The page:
--  3 Floats (vector) =  This creates a vector value.  A vector value is a collection of three floats.  The parameter shows up as three boxes where you manually input the number you want for each value.

--  Vector =  This is the same as 3 Floats.  The difference between this and what is mentioned above is unclear.

--  Normal = This is the same as what is mentioned above - that is a collection of three float values.  This might be used for situations where you are trying to define the normal value of something.  In practice, it's not clear how this is different than "Vector" or "3 Floats."

--  Point = This is vector data which may be intended for use when defining a point position.  In practice, it's unclear how this is any different than using the vector data types mentioned above.

--  Direction (vector) =  This is vector data which may be intended for situations where you want to describe the direction that something is going in.  In practice, it's unclear how this is any different than using the vector data types mentioned above.

--  4 Floats (vector4) =  This is useful for times when you want to define a collection of 4 float values.

--  4 Floats (Matrix) =  A Matrix is essentially a table of information which is described by a certain number of columns and rows.  With the 4 Floats Matrix, the matrix only contains one column of 4 values.  In practice, this is pretty much the same thing as a 4 Floats (vector 4) with the only difference being that the data type would technically be considered to be a matrix rather than a vector.  This may be applicable when using other vex functions which rely on parsing through matrix data rather than vector data.  This will also not appear as a promoted parameter.

--  9 Floats (Matrix3) =  This creates a 3x3 matrix (that is, 3 columns vertically 3 columns horizontally) which all contain float values.

--  16 Floats (Matrix4) = This creates a 4x4 matrix (that is, 4 columns vertically 4 columns horizontally) which all contain float values.

--  String (string) =  A string value is any value that can be represented as text.  As an example, a string value might equal the word "foo" rather than numbers.

--  File (string) = A string value that gets used for browsing files.  In the parameter window, you'll have the browse dialogue available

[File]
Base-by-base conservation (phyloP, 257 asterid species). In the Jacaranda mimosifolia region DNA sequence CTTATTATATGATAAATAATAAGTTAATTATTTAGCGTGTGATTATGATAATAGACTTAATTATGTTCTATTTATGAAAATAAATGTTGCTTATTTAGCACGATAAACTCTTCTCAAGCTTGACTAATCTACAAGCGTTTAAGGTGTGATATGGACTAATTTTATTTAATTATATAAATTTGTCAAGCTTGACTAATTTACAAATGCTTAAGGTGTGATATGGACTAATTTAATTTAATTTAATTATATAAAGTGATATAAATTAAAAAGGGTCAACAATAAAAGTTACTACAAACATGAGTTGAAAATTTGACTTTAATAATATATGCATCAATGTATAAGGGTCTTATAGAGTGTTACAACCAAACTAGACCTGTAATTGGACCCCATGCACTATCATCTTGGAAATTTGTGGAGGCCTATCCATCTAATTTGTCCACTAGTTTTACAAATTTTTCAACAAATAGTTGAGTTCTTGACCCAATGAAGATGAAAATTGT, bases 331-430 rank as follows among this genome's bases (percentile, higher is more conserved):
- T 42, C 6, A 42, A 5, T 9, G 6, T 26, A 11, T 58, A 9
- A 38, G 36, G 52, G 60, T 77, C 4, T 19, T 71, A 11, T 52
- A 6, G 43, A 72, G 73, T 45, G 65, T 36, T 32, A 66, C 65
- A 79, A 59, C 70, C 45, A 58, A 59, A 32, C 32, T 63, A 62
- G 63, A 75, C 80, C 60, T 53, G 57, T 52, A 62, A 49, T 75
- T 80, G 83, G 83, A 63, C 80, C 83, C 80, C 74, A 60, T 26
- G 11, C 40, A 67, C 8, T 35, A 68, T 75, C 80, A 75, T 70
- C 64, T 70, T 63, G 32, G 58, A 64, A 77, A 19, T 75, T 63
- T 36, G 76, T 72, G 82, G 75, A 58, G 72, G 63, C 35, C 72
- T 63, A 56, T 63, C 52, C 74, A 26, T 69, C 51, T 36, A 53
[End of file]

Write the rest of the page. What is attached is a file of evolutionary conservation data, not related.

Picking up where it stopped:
--  Image (string) =  A string value that gets used for browsing files. In the parameter window, you'll have the browse dialogue available

--  Geometry (string) = A string value that gets used for browsing files. In the parameter window, you'll have the browse dialogue available

--  Color (vector) =  A vector value which represents color.  In the parameter window, you'll see a color browser.

--  Color (vector4) = A vector value which represents color.  This also includes an alpha as the 4th component.  In the parameter window, you'll see a color browser.

--  BSDF (F) =  This data gets used for shading purposes, and it will not be visible if promoted.  

--  Dictionary (dict) =   A dictionary data type is organized by having a key and associated value.  This may get useful when using functions that parse through dictionary values.  It will not be visible if promoted.

--  Co-Shader (shader) =  This data gets used for building shading networks.  When promoted, it will create a string path which asks you for a path to another shader.

--  Surface (shader) =  This data gets used for building shading networks.  If promoted, it will not show you anything.

--  Displacement (shader) =  This data gets used for building shading networks.  If promoted, it will not show you anything.

--  Volume (shader) =  This data gets used for building shading networks. If promoted, it will not show you anything.

--  Float Array (float[]) =  An array is essentially a collection of values that's stored as one entry.  For more information about how to use arrays in vex, check out Vex Foundations II.  This particular array contains float values.  If promoted, it will not show you anything.

--  All additional arrays follow the format described above.  If you go with a string array, then all entries of the array will need to be strings.  If it's a vector 2 array, then each entry will need to be a vec2 value - and so-on, for each type of array.